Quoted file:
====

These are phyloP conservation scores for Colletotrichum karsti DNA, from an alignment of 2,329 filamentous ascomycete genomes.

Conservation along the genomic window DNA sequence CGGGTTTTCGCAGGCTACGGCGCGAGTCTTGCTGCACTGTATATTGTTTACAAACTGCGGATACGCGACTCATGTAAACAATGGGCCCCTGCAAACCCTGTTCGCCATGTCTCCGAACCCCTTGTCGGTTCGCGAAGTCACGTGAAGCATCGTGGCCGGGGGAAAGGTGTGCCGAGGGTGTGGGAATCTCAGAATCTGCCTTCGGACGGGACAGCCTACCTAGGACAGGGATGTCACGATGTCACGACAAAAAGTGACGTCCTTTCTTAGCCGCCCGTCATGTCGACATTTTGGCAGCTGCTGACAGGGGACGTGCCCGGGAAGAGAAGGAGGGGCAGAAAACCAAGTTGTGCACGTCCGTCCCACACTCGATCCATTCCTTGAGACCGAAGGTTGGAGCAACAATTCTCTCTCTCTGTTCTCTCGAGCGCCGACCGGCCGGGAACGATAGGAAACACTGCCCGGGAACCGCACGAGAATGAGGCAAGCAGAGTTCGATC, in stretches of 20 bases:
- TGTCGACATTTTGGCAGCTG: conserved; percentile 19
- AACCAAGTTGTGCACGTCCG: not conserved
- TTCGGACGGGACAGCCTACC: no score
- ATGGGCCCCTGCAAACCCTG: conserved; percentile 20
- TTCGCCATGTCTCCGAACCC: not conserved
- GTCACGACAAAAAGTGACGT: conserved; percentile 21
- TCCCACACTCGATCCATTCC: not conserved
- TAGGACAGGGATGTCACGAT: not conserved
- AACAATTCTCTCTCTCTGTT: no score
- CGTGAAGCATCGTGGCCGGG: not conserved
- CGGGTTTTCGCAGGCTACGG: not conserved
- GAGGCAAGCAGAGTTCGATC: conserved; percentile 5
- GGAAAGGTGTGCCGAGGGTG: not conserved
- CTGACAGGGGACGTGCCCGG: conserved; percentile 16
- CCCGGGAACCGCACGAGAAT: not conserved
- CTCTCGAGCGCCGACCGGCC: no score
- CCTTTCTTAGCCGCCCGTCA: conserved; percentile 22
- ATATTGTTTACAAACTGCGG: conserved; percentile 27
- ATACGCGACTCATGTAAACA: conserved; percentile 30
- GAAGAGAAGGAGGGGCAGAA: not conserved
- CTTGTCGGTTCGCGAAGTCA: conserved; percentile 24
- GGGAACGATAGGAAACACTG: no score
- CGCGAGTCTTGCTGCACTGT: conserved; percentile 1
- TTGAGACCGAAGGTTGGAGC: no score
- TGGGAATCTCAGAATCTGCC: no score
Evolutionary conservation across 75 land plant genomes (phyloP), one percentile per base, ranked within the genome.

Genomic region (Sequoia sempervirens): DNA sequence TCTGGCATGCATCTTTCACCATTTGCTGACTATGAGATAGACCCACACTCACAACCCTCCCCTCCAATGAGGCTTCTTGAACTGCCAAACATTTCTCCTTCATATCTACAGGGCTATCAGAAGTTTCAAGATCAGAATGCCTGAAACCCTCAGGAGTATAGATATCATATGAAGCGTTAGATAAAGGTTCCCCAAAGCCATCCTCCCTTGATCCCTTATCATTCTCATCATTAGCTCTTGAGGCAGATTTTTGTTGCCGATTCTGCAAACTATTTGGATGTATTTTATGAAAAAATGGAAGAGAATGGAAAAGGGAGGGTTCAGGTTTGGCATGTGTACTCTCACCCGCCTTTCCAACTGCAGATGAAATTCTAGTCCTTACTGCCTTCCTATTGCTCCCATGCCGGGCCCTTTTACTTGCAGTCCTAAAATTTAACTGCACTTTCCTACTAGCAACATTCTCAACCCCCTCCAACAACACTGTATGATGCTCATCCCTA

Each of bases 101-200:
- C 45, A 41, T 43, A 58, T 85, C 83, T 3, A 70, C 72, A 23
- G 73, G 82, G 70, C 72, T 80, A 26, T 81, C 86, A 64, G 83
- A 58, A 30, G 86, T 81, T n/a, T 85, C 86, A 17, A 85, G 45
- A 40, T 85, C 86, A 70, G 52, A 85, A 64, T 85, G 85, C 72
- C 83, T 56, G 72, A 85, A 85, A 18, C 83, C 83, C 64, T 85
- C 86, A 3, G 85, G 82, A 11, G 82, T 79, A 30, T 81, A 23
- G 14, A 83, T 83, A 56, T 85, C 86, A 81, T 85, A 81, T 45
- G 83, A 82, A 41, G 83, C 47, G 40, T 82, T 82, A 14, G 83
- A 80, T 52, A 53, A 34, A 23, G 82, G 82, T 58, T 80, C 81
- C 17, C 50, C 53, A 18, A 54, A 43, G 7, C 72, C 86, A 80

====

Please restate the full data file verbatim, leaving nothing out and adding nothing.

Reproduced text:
These are phyloP conservation scores for Colletotrichum karsti DNA, from an alignment of 2,329 filamentous ascomycete genomes.

Conservation along the genomic window DNA sequence CGGGTTTTCGCAGGCTACGGCGCGAGTCTTGCTGCACTGTATATTGTTTACAAACTGCGGATACGCGACTCATGTAAACAATGGGCCCCTGCAAACCCTGTTCGCCATGTCTCCGAACCCCTTGTCGGTTCGCGAAGTCACGTGAAGCATCGTGGCCGGGGGAAAGGTGTGCCGAGGGTGTGGGAATCTCAGAATCTGCCTTCGGACGGGACAGCCTACCTAGGACAGGGATGTCACGATGTCACGACAAAAAGTGACGTCCTTTCTTAGCCGCCCGTCATGTCGACATTTTGGCAGCTGCTGACAGGGGACGTGCCCGGGAAGAGAAGGAGGGGCAGAAAACCAAGTTGTGCACGTCCGTCCCACACTCGATCCATTCCTTGAGACCGAAGGTTGGAGCAACAATTCTCTCTCTCTGTTCTCTCGAGCGCCGACCGGCCGGGAACGATAGGAAACACTGCCCGGGAACCGCACGAGAATGAGGCAAGCAGAGTTCGATC, in stretches of 20 bases:
- TGTCGACATTTTGGCAGCTG: conserved; percentile 19
- AACCAAGTTGTGCACGTCCG: not conserved
- TTCGGACGGGACAGCCTACC: no score
- ATGGGCCCCTGCAAACCCTG: conserved; percentile 20
- TTCGCCATGTCTCCGAACCC: not conserved
- GTCACGACAAAAAGTGACGT: conserved; percentile 21
- TCCCACACTCGATCCATTCC: not conserved
- TAGGACAGGGATGTCACGAT: not conserved
- AACAATTCTCTCTCTCTGTT: no score
- CGTGAAGCATCGTGGCCGGG: not conserved
- CGGGTTTTCGCAGGCTACGG: not conserved
- GAGGCAAGCAGAGTTCGATC: conserved; percentile 5
- GGAAAGGTGTGCCGAGGGTG: not conserved
- CTGACAGGGGACGTGCCCGG: conserved; percentile 16
- CCCGGGAACCGCACGAGAAT: not conserved
- CTCTCGAGCGCCGACCGGCC: no score
- CCTTTCTTAGCCGCCCGTCA: conserved; percentile 22
- ATATTGTTTACAAACTGCGG: conserved; percentile 27
- ATACGCGACTCATGTAAACA: conserved; percentile 30
- GAAGAGAAGGAGGGGCAGAA: not conserved
- CTTGTCGGTTCGCGAAGTCA: conserved; percentile 24
- GGGAACGATAGGAAACACTG: no score
- CGCGAGTCTTGCTGCACTGT: conserved; percentile 1
- TTGAGACCGAAGGTTGGAGC: no score
- TGGGAATCTCAGAATCTGCC: no score
Evolutionary conservation across 75 land plant genomes (phyloP), one percentile per base, ranked within the genome.

Genomic region (Sequoia sempervirens): DNA sequence TCTGGCATGCATCTTTCACCATTTGCTGACTATGAGATAGACCCACACTCACAACCCTCCCCTCCAATGAGGCTTCTTGAACTGCCAAACATTTCTCCTTCATATCTACAGGGCTATCAGAAGTTTCAAGATCAGAATGCCTGAAACCCTCAGGAGTATAGATATCATATGAAGCGTTAGATAAAGGTTCCCCAAAGCCATCCTCCCTTGATCCCTTATCATTCTCATCATTAGCTCTTGAGGCAGATTTTTGTTGCCGATTCTGCAAACTATTTGGATGTATTTTATGAAAAAATGGAAGAGAATGGAAAAGGGAGGGTTCAGGTTTGGCATGTGTACTCTCACCCGCCTTTCCAACTGCAGATGAAATTCTAGTCCTTACTGCCTTCCTATTGCTCCCATGCCGGGCCCTTTTACTTGCAGTCCTAAAATTTAACTGCACTTTCCTACTAGCAACATTCTCAACCCCCTCCAACAACACTGTATGATGCTCATCCCTA

Each of bases 101-200:
- C 45, A 41, T 43, A 58, T 85, C 83, T 3, A 70, C 72, A 23
- G 73, G 82, G 70, C 72, T 80, A 26, T 81, C 86, A 64, G 83
- A 58, A 30, G 86, T 81, T n/a, T 85, C 86, A 17, A 85, G 45
- A 40, T 85, C 86, A 70, G 52, A 85, A 64, T 85, G 85, C 72
- C 83, T 56, G 72, A 85, A 85, A 18, C 83, C 83, C 64, T 85
- C 86, A 3, G 85, G 82, A 11, G 82, T 79, A 30, T 81, A 23
- G 14, A 83, T 83, A 56, T 85, C 86, A 81, T 85, A 81, T 45
- G 83, A 82, A 41, G 83, C 47, G 40, T 82, T 82, A 14, G 83
- A 80, T 52, A 53, A 34, A 23, G 82, G 82, T 58, T 80, C 81
- C 17, C 50, C 53, A 18, A 54, A 43, G 7, C 72, C 86, A 80